But other times you find what political scientist Charli Carpenter described, in the midst of a blogging controversy, as a "power dynamic to engage in actual, deliberate, blatant, sexist, sexualised, public disparagement of me and other female scholars and public intellectuals over the years as a way of dismissing our ideas when we dare to make a mistake or are simply politically unpopular".

On the internet, everyone knows you are a woman.

The online atmosphere Carpenter depicts has been commented upon by many female writers, but endured quietly by more. To discuss how you are negatively perceived forces people to see you though your detractor's eyes. To discuss sexism is to invite pity, to be reduced, even in support, to something less than what you are. When you work in the realm of ideas and trade in the currency of respect, this is a tough balance to pull off - and it goes hand in hand with the tough balance Slaughter describes of career and family.

Parents of both genders are discriminated against in any field that requires unpaid work, inflexible hours and frequent travel. But it is a simple truth that mothers bear these burdens more. They pay the highest financial toll, turning down opportunities as the cost of childcare soars and salaries stagnate. They also endure a greater stigma for discussing it.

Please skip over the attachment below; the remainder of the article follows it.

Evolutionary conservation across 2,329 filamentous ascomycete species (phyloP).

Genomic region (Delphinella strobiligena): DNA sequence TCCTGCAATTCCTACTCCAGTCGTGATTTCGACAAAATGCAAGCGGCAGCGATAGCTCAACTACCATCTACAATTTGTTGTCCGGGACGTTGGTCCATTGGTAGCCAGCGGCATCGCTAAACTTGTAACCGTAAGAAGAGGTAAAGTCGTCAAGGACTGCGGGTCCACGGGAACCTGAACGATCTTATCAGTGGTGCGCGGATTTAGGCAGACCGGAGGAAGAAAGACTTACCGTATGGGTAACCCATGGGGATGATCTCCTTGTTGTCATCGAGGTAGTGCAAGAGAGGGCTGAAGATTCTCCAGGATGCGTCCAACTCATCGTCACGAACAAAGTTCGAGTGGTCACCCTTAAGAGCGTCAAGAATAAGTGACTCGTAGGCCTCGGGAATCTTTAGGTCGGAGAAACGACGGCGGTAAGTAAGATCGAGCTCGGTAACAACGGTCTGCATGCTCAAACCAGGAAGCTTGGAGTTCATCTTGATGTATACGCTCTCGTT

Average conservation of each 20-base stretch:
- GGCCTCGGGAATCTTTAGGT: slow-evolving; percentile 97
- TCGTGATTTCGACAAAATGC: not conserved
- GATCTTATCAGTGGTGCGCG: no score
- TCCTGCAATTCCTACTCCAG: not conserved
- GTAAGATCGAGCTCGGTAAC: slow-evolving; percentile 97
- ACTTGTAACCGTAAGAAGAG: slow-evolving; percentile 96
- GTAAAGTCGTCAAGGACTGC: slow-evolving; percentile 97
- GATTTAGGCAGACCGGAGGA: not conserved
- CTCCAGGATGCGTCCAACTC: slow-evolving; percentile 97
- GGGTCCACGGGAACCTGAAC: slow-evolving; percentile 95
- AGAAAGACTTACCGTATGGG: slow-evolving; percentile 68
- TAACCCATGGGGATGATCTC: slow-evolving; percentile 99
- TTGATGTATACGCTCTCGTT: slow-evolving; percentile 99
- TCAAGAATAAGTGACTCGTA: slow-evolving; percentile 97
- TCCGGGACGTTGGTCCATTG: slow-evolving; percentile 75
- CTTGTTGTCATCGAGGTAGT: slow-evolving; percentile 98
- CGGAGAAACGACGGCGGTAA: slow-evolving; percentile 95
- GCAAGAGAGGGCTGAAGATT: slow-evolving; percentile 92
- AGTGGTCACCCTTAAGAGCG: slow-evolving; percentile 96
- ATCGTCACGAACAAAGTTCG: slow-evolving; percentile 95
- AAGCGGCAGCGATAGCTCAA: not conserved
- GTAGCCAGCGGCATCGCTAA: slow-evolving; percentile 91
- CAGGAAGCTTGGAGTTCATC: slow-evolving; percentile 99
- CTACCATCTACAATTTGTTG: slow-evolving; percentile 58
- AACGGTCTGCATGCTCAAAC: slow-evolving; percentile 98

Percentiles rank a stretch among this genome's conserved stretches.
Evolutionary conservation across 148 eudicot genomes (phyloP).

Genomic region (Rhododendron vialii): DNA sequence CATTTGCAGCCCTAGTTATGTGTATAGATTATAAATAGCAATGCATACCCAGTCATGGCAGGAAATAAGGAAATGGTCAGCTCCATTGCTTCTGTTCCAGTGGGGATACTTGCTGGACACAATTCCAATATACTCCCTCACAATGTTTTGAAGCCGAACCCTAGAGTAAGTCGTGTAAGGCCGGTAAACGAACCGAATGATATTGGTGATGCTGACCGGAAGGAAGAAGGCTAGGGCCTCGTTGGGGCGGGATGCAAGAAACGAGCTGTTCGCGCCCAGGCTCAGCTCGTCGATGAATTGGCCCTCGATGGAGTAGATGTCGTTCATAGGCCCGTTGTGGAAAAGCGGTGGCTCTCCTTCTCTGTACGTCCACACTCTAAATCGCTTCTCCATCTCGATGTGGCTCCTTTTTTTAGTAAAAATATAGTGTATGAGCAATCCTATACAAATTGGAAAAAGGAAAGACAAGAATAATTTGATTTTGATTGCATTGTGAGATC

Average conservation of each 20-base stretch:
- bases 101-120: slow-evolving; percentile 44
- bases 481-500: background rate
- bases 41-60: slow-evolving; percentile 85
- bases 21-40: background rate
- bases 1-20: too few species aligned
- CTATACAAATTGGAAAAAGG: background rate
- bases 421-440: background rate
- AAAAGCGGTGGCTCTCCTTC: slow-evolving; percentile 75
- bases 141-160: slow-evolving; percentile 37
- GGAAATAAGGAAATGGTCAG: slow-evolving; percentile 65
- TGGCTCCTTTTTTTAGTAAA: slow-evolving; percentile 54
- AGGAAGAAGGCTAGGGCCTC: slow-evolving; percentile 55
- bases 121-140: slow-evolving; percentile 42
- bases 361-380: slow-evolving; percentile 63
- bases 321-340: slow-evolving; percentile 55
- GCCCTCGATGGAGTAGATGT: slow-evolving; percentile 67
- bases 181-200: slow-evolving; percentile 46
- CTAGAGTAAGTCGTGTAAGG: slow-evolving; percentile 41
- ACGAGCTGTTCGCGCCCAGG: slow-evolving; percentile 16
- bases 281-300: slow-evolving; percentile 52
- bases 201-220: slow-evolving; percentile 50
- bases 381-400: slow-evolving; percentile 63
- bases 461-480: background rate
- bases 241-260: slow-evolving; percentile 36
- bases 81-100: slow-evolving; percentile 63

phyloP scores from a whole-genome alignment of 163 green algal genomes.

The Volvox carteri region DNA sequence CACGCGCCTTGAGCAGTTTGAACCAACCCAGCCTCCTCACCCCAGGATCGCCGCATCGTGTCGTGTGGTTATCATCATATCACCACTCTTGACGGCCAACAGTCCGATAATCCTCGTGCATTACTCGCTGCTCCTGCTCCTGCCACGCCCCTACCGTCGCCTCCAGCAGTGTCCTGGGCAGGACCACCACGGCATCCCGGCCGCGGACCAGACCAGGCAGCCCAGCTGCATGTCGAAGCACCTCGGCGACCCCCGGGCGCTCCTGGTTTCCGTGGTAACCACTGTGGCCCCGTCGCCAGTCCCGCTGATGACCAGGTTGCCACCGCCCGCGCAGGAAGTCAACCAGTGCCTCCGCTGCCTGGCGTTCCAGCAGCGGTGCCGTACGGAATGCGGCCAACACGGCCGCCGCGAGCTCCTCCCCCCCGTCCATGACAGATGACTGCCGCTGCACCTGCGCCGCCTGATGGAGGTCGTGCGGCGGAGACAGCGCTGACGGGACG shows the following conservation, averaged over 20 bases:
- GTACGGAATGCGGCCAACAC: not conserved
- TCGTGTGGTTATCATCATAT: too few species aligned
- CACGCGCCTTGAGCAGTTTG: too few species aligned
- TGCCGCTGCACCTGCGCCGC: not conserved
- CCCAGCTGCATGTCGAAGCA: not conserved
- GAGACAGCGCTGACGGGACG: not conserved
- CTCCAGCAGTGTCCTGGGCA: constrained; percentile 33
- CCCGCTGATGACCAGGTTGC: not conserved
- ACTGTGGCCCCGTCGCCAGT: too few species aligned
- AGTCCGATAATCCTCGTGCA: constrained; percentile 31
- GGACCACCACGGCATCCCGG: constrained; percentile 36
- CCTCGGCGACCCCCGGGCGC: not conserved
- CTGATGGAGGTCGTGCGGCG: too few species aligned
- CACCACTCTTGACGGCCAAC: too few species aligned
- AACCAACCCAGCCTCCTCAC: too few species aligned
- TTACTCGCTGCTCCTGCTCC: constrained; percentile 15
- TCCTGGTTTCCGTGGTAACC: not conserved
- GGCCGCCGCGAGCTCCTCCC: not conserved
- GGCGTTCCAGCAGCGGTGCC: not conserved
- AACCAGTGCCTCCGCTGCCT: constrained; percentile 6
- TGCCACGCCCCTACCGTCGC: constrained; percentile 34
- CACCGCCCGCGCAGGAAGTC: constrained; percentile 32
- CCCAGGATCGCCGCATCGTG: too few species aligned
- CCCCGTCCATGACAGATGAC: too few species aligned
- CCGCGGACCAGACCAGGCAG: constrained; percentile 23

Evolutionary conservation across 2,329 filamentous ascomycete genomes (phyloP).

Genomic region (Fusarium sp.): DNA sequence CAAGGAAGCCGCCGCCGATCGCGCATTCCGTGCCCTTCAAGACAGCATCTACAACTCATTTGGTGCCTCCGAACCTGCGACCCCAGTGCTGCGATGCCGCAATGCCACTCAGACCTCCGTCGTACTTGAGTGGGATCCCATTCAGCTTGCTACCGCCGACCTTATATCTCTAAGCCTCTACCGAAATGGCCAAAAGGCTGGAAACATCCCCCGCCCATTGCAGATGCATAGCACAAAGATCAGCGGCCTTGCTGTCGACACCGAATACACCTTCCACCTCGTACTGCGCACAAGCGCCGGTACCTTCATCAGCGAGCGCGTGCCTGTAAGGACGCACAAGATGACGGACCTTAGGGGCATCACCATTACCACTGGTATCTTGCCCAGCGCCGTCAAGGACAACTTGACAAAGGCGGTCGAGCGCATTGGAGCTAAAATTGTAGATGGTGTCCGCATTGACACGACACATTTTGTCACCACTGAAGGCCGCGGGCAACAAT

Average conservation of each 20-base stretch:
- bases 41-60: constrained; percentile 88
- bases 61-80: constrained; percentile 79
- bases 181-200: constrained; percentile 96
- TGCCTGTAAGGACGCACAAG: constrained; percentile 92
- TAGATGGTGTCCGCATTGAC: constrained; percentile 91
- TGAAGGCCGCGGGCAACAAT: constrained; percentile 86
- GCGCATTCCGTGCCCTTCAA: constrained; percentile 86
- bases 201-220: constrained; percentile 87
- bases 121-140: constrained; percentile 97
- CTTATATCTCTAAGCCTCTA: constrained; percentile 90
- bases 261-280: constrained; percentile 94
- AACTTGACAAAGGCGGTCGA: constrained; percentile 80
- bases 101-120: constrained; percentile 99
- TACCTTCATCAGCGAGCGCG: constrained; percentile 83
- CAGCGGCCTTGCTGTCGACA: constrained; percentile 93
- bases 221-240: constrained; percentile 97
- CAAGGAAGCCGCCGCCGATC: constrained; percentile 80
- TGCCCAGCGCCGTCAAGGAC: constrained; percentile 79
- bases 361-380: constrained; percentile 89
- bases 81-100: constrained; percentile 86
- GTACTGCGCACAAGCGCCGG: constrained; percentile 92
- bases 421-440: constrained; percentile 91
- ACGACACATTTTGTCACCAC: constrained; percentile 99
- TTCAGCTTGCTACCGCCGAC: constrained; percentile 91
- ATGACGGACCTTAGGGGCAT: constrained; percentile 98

In the glass box, a statement of fact sounds like a complaint. In a tough job market, a complaint can be a career killer. Discussing gender bias can be mistaken as a plea for tokenism. It seems safer to downplay structural problems - and the subjective subtleties of discrimination - for a more uplifting take.

Breaking down barriers

What results is an argument that women bring something special to foreign affairs that necessitates their inclusion - not as people, but as women. Arguing that women should be hired because, well, that seems fair, lacks the imperative force needed to undermine gender hierarchies and economic structures. Instead, the grounds for exclusion are marketed as virtue.

Countless think tanks have issued statements like this from The National Democracy Institute: "Democracy cannot truly deliver for all of its citizens if half of the population remains underrepresented in the political arena."

This argument has been refuted, both with countries (dictatorial Belarus, Uzbekistan, and Kazakhstan have the highest representation of women in parliament) and with people (Thatcher, Palin). But in the end, it does not matter whether you believe that being female makes you particularly diplomatic, or empathetic, or kind.

It matters whether you believe women are as capable of the job as men, whether you believe capable women deserve the job as much as capable men, and whether you act on this belief or let the ratio rest.

US foreign policy needs greater diversity of skill, ideas and experience. This means not only including more women, but working against the economic barriers that deter many talented young people - male and female - from entering the field.

If you need convincing that foreign policy needs new blood, look at the state of the world around you. The strongest argument against the status quo is the status quo itself.

Sarah Kendzior is a St Louis-based writer who studies politics and media.

1989

The views expressed in this article are the author's own and do not necessarily reflect Al Jazeera's editorial policy.